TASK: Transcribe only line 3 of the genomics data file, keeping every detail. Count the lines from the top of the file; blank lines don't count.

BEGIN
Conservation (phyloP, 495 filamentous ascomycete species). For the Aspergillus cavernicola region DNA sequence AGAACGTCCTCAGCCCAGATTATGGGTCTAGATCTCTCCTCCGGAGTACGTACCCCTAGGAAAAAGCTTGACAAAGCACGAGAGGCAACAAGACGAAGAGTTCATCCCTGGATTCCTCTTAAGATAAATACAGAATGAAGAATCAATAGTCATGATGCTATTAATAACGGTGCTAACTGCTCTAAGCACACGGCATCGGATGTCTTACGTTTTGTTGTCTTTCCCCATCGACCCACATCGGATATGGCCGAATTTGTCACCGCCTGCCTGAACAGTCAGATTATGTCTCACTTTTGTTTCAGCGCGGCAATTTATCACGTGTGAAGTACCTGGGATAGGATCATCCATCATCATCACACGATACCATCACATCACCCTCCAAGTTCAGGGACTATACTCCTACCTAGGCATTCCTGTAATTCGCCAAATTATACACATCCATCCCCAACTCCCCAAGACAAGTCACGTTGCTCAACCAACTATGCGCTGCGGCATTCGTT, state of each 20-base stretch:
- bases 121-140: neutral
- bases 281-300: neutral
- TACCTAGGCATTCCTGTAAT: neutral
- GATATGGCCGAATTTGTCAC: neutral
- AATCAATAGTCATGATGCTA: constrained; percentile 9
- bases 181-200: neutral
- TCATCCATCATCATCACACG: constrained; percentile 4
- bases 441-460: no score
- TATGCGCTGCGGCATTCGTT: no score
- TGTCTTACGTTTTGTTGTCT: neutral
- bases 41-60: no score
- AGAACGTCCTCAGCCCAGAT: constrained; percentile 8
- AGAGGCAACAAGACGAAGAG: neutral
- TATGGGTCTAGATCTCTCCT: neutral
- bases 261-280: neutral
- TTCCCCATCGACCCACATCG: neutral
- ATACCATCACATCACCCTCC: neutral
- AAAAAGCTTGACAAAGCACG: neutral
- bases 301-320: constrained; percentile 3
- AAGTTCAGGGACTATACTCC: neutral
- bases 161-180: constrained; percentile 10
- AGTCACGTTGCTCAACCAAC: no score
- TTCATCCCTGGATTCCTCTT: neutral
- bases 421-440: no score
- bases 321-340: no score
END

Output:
- bases 281-300: neutral